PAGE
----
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Monthly Archives: November 2015

3 facts about FHA loans

For buyers wondering what is an FHA loan, the answer is simple: an FHA loan is a mortgage insured by the Federal Housing Administration, an agency within the U.S. Department of Housing and Urban Development, aimed at allowing more buyers access to home financing through lower down payment requirements and less stringent lending standards. The FHA pays part of the buyer's mortgage insurance, allowing lenders to offer some of the lowest interest rates available to those with less-than-perfect credit or limited funds to contribute to a down payment.

Here are a few essential facts about FHA loans:

Market Preview: Home builder optimism falls, chances of Fed rate hike rise


Home builder optimism stepped back this month. The Wells Fargo/NAHB Sentiment Index posted at 62 for November, down from 64. But stay calm. A reading over 50 means optimism outweighs pessimism.

The future sales component was the most notable disappointment in the November numbers. Builder optimism eased five points to post at 70. This means builders still expect to sell a lot of homes in the coming months, just not as many as they expected last month.

The one consistent weakness has been traffic. The traffic component rose one point to 48 in November. The component remains weak due to our biggest lament – lack of first-time buyers. We’re hoping that D.R. Horton’s success, which we reported on last week, in building and selling starter homes points to an overall increase in first-time buyer participation.

Buyers and agents embracing new technology to find homes

New research published by the National Association of Realtors (NAR) suggests that, in spite of rapidly evolving technology, the relationship between buyers and real estate agents remains strong.

"Consumers have the ability to do more home buying research online and be more connected during the home search process than ever before, but research proves they are still seeing the value a Realtor brings to the transaction, from the initial search to well after the closing," said NAR president Chris Polychron. "Agents bring great value to buyers from every generation, demographic and location as well as in every financial and familial situation. So while consumers have more technological tools available at their fingertips, realtors are now more than ever a part of the home buying and selling equation."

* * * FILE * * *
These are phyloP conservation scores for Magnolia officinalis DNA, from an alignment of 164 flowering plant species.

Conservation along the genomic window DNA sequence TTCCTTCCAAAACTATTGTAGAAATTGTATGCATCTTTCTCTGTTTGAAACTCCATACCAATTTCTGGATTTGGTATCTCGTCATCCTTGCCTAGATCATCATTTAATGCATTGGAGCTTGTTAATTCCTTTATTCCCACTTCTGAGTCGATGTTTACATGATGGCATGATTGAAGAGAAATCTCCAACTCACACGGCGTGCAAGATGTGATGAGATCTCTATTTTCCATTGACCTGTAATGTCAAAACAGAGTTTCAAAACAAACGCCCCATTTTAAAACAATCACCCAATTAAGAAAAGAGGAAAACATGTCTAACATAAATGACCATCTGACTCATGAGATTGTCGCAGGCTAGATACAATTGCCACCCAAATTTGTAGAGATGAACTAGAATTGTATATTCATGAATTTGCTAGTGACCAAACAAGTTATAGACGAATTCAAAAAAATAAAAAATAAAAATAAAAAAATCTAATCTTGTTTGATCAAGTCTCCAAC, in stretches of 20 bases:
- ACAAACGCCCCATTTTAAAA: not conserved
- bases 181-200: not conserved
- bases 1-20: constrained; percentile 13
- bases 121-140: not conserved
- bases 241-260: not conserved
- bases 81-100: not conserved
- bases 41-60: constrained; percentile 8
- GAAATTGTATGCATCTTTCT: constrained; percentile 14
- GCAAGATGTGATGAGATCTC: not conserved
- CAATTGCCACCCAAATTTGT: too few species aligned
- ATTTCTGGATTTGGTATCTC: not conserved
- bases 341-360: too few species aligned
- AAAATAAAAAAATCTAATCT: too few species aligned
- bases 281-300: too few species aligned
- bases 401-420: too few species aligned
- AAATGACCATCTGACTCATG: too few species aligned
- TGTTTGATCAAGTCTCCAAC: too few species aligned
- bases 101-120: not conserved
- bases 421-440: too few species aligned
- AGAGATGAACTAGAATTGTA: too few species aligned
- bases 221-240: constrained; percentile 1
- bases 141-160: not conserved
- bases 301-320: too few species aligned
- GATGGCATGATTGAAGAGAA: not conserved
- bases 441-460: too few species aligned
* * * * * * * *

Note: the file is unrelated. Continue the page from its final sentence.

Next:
Adjustable rate loans: An important tool for first-time homebuyers

The average homebuyer will move every seven years so why pay more for a 30-year fixed rate loan? While mortgage interest rates remain historically low, a longer term mortgage commonly results in a higher interest rate, meaning your loan ends up costing more in the long run. If you are on the hunt for a home but aren't sure that you'll be owning or occupying it for more than a decade, save yourself money and hassle and think about an adjustable-rate mortgage (or ARM).

An ARM is a mortgage product that (as the name suggests) allows the interest rate to adjust according to market rates after a set period of time. In the case of a 5-year ARM say, the initial mortgage rate of the loan remains locked in for a five year period. After the five years are over, the rate will adjust on the loan's "anniversary" every year for the next twenty-five years. It only adjusts once per year until the loan obligation is fulfilled.

October jobs report blows away expectations


October was huge for the economy. Payrolls surged by 271,000, handily beating all economists’ estimates. The month saw the strongest monthly payroll gains since last December. The surge in employment, in turn, dropped the unemployment rate down to 5%, the lowest it has been since May 2008.

We’ve been saying for a while now that we don’t see a fed funds rate increase coming, but the facts have changed. Even so, it’s important to remember, even if the Fed does raise the fed funds rate, that doesn’t mean rates are going higher. When the Fed made its other major policy change – to systematically withdraw from quantitative easing two years ago – rates ran up until the time the Fed begin to withdraw. Rates then drifted lower by a full percentage point over the subsequent year.

Home improvement projects with the best return on investment